by Michael Hickman
What’s the most accurate way to determine my home’s value?
With my background as an engineer, I’m all about the numbers. As an extension of that, many of my clients are also in technical fields where critical thinking and analysis are part of their daily work. So, I get this question often.
There are actually three different values that can be attributed to your home, all of which have to be brought to convergence for a successful sale. Here are the values that have to be brought into line:
The Buyer’s Value
The Seller’s Value
The Appraiser’s Value
At the end of the day, the sales price agreed upon by these three entities ends up being the market value.
So, to determine the right number, I can say that using an algorithm such as Zillow’s Zestimate or Trulia’s Home Value Estimator is not the way. You might be able to get within 20% of the right number, high or low, but that’s basically useless.
To get the right number, you really need to work in conjunction with a real estate agent to come to the right number. There are a large number of factors that can contribute to a consensus.
Here’s some of them:
Recent (90 days back) sold properties, preferably in the same subdivision
Square footage of the home, both finish, unfinished, heated/cooled and exterior space
Number of bedrooms
Number of baths
Existence of a basement
Year of construction
Level of updating aesthetically
Age of roof
Age of HVAC systems
Age of water heater
Upcoming community changes, such as potential road widening, new construction visible from the home, etc.
Current market conditions (rising, falling or stable)
Stigma issues either with the home or the community
Positives or negatives that add/detract from value such as possibly a cul-de-sac home or a very steep driveway
The perception of a particular buyer can also play a huge role in their thoughts about value. For instance, if they have made offers on several homes and have not been able to get under contract, they may attribute more value to your home because they are desperate to find a place to live. Also, one buyer may think that a few cosmetic issues or repair issues are no big deal that they can repair themselves. Another buyer with little “handiness” might think that replacing a Ground Fault Receptacle is a $100 task, when it’s not.
We’ve addressed the Buyer’s Value somewhat, so now let’s look at the Seller’s Value. Of course, the first major item is what the Seller owes on the property. If they are upside down, then the value they need to complete a transaction may be larger than the market value. The second thing to consider is the motivation for selling. If it’s a job change with a major geographic change, the seller may be willing to sell at a little lower price to move along and get settled in the new job and place. If the seller is casual about selling, they may hold to a higher price. The amount of updating, and how recent, also plays in to a Seller’s perception of their home value. Most Sellers do understand that their return on investment for a particular improvement usually isn’t as much as they spent on the improvement.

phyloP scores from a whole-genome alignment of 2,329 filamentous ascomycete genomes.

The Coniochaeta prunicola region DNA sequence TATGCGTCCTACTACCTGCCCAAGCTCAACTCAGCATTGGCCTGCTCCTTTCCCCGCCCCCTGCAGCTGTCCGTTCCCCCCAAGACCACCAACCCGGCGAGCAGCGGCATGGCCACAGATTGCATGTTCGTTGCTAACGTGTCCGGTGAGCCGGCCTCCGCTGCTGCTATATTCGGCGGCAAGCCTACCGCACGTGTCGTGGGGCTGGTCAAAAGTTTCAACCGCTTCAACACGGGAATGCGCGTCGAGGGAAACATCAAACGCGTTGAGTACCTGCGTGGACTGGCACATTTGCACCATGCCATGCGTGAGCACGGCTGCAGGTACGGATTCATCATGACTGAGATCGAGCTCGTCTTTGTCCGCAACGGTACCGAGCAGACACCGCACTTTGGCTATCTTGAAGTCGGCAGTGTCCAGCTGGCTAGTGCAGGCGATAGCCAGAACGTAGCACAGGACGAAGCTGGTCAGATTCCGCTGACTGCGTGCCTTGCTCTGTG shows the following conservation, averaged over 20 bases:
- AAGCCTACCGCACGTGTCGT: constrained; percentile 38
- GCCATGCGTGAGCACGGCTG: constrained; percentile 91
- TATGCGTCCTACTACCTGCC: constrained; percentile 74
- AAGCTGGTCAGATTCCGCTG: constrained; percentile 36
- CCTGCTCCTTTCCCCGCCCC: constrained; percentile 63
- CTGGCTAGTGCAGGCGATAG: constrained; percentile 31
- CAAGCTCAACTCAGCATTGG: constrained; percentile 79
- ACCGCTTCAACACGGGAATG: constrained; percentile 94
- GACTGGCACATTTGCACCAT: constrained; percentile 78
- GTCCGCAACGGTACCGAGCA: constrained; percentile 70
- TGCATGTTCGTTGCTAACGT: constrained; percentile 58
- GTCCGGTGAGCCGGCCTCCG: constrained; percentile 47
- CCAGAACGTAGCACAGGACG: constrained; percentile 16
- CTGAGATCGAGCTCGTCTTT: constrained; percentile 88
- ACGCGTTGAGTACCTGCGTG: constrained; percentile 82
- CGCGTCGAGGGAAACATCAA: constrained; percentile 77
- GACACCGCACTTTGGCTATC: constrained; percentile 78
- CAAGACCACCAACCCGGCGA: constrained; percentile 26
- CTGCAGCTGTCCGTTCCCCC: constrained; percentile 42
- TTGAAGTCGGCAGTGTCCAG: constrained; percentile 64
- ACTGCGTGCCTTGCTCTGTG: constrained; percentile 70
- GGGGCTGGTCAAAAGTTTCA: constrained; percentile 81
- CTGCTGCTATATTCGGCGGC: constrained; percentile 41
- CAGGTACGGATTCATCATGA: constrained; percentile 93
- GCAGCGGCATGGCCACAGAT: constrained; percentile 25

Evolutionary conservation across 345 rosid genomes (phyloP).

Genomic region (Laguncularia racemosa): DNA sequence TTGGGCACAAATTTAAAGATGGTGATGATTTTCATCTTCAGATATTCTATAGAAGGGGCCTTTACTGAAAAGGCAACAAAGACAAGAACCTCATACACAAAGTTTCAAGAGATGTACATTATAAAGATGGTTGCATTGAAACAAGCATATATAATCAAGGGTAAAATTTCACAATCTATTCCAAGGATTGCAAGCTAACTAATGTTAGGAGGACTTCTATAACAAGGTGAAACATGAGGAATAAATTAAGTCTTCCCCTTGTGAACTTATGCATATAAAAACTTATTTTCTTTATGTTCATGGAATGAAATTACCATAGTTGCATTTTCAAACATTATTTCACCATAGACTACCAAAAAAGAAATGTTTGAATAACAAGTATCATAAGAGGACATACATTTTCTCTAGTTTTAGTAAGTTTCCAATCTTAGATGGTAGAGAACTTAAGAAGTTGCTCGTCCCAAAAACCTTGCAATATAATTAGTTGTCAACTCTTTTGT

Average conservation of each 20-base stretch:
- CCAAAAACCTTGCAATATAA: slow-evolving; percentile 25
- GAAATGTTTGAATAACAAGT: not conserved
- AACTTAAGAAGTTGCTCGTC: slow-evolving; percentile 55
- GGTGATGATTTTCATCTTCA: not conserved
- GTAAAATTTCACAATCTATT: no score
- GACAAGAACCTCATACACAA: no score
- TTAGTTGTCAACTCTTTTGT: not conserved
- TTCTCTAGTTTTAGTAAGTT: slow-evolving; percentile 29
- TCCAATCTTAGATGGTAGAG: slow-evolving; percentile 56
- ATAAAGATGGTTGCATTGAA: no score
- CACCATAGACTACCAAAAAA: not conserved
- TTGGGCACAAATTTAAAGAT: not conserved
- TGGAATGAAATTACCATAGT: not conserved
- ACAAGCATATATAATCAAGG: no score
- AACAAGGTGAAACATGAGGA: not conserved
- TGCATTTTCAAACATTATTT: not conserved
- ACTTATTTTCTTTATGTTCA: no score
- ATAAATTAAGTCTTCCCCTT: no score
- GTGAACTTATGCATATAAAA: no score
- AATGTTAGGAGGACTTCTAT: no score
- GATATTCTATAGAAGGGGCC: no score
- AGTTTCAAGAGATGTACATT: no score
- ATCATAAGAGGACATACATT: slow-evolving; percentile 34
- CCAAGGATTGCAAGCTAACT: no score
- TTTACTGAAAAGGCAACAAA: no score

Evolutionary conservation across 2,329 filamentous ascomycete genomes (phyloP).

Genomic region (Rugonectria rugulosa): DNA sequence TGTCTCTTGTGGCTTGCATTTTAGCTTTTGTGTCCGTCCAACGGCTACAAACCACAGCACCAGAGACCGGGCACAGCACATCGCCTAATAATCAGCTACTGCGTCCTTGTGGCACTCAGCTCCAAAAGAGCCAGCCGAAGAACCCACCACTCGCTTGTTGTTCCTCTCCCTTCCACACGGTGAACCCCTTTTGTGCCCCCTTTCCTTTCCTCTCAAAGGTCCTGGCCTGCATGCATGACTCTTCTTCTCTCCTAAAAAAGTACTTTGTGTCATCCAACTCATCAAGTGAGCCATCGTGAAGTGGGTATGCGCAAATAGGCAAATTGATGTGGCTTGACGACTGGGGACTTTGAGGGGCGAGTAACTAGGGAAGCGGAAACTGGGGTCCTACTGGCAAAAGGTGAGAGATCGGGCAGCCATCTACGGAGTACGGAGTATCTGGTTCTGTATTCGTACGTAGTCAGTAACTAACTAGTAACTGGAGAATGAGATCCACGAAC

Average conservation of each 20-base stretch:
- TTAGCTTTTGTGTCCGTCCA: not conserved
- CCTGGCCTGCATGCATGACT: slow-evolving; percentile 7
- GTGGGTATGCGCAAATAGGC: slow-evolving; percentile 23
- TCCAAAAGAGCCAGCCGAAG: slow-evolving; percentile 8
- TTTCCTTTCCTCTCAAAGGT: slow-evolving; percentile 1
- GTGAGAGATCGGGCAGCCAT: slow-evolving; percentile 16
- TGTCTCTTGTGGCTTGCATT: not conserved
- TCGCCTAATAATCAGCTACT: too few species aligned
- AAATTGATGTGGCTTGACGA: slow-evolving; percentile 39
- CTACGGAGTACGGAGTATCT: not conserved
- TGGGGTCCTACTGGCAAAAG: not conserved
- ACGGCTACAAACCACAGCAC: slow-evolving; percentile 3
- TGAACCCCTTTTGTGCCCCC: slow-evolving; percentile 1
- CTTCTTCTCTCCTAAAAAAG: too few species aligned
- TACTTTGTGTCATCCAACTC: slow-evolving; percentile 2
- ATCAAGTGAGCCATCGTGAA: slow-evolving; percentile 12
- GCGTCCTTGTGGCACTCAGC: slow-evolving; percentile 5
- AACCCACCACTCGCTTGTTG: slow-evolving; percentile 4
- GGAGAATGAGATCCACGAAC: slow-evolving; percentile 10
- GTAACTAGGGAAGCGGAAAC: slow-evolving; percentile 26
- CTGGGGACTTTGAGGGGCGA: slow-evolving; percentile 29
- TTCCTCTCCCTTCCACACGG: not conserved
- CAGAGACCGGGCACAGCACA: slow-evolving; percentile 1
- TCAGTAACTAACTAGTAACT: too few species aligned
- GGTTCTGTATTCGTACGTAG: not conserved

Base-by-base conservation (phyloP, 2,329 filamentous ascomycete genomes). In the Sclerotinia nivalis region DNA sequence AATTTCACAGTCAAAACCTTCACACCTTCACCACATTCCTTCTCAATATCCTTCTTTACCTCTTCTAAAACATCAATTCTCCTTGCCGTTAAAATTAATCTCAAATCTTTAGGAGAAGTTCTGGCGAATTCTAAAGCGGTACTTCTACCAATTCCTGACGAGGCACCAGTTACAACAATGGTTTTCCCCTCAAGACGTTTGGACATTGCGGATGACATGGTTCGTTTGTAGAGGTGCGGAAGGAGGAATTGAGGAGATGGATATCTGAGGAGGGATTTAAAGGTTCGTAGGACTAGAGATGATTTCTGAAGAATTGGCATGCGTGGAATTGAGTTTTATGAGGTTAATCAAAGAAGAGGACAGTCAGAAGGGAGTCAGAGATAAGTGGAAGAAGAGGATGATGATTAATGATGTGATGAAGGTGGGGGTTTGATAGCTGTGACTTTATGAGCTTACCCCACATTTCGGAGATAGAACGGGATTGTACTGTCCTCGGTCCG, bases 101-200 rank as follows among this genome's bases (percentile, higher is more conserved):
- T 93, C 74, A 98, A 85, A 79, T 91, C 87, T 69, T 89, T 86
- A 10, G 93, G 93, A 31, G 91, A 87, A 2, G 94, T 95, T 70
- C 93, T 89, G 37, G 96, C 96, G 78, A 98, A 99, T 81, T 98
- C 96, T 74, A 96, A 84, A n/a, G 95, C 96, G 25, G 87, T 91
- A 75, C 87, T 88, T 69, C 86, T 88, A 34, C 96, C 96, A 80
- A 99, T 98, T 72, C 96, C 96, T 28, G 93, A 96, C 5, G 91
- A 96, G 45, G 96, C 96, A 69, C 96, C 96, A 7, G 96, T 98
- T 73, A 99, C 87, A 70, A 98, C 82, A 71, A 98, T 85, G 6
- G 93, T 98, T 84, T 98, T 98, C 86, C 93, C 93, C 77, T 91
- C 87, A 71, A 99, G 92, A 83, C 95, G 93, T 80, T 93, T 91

Finally, let’s look at the Appraisers view of value. The appraiser has a very specific set of tasks that must be completed to determine value. The very first thing they look at is the Purchase and Sale Agreement to determine what price has been agreed upon by the Buyer and Seller. Next, the appraiser is going to visit the property and carefully measure the square footage. They will look at recent sales of similar type properties and use those real world values and those properties’ vitals to add/subtract value from the subject property. The appraiser does have some leeway in determining their final determination of value; however, it is limited.
Many times, I’m asked if we should get an appraisal on a home before it goes on the market. While at first this seems like a good idea, in reality it is a waste of funds. Since the appraisal is based on 90 days of past sales, the value can change significantly by the time the home is under contract. For instance, a local cash sale at a high value or a recent foreclosure can drastically change the numbers.
At the end of the day, the value is a number that takes into account real-world numbers and “fuzzy” numbers to determine the right price at which to enter the market. It is a collaborative effort and with all things involving humans, can be variable.